How long can you live with heart failure?

The life expectancy for people diagnosed with heart failure ranges from two to 10 years. This will depend on the patient's age and the presence of other chronic diseases.

How is heart failure diagnosed?

The results of a physical examination may strongly suggest heart failure. However, the diagnosis will be verified through blood tests, chest X-ray, echocardiogram, or stress test.

Summary

Swelling of the feet is a common sign of heart failure. You may also notice swelling in your legs, ankles, and stomach. Many things can cause swelling, so it's important to see your doctor to diagnose the cause. If you have a family history of heart failure and other risk factors, check in with your doctor to make sure you address your condition as soon as possible.

A Word From Verywell

It can be alarming to notice a substantial change in your body, such as swollen feet. Heart failure is a major cause of swelling, but other less serious conditions can also cause swelling. Whether the cause is a heart condition or a recent change in medication or diet, the swelling can be managed. It’s important for a healthcare provider to diagnose the cause so you can get treatment as soon as possible.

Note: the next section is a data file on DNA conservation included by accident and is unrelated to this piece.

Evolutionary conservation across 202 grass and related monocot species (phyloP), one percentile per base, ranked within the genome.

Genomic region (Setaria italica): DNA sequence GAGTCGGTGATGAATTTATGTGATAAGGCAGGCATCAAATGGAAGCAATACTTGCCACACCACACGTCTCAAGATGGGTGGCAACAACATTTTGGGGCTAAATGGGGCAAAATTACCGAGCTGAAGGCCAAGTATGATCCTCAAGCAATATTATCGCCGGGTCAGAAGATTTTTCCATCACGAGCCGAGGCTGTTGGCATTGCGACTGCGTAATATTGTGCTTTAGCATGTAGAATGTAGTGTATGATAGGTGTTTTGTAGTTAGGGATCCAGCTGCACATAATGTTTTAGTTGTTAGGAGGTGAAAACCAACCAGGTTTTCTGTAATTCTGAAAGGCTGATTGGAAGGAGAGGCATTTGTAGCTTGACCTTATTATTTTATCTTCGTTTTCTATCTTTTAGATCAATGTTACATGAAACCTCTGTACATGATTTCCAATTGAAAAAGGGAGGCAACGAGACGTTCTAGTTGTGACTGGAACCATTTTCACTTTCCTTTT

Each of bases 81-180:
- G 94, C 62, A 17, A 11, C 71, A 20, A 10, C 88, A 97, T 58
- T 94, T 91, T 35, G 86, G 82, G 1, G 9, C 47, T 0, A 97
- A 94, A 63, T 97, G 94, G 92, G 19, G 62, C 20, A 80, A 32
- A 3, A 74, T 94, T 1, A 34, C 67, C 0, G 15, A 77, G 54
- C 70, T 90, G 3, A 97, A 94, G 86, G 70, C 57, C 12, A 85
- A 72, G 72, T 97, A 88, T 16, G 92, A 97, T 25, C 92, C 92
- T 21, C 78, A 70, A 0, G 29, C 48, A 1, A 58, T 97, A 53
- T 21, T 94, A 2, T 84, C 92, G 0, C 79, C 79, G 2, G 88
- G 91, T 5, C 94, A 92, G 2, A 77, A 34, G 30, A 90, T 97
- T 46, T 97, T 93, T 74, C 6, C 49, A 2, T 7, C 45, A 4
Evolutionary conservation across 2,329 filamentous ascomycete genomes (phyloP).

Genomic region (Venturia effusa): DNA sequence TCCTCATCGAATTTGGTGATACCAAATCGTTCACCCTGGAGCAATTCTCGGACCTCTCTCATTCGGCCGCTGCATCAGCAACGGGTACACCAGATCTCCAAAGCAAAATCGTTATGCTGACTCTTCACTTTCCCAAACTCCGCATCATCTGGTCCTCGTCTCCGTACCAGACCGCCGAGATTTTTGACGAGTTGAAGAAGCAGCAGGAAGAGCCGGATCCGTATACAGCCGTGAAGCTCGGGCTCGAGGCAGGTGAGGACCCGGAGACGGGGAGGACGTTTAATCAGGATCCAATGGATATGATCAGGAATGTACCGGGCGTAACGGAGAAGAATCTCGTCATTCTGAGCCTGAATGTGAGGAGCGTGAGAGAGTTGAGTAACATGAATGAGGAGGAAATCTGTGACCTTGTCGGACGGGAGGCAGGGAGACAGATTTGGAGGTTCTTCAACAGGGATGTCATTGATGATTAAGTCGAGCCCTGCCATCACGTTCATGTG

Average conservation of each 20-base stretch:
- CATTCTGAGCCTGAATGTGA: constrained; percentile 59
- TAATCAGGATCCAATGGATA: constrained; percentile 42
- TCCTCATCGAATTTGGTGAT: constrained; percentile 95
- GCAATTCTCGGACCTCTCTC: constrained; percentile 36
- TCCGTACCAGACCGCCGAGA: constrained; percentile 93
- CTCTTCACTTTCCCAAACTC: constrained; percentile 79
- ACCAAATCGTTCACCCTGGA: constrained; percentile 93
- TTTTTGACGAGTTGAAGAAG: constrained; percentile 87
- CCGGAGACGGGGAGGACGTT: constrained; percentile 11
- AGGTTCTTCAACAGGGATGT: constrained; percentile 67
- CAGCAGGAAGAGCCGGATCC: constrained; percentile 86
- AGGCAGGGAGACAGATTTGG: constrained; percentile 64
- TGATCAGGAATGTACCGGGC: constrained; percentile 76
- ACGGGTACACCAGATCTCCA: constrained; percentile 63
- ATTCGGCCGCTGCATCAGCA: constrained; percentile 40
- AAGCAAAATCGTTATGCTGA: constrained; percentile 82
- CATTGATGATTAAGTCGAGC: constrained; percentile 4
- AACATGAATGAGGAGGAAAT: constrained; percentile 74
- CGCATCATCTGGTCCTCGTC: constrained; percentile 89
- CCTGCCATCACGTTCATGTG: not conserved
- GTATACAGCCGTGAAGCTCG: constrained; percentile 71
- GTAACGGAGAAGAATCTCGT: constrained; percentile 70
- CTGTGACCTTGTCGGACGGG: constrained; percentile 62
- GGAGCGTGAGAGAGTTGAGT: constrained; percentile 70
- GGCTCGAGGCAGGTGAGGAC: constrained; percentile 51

Was this page helpful?
8 Sources
Verywell Health uses only high-quality sources, including peer-reviewed studies, to support the facts within our articles. Read our editorial process to learn more about how we fact-check and keep our content accurate, reliable, and trustworthy.
  1. American Heart Association. Heart facts infographic.

  2. American Heart Association. What is heart failure? Updated May 31, 2017.

  3. Cleveland Clinic. Edema. Updated October 22, 2018.

  4. American Heart Association. Types of heart failure. Updated May 31, 2017.

  5. American Heart Association. Shaking the salt habit to lower blood pressure. Updated October 31, 2016.

  6. Medline Plus. Heart failure. Updated July 22, 2019.

  7. Cleveland Clinic. Heart failure: understanding heart failure. Updated May 20, 2020.

  8. Jones NR, Hobbs FR, Taylor CJ. Prognosis following a diagnosis of heart failure and the role of primary care: a review of the literature. BJGP Open. 2017 Oct 4;1(3):bjgpopen17X101013. doi:10.3399/bjgpopen17X101013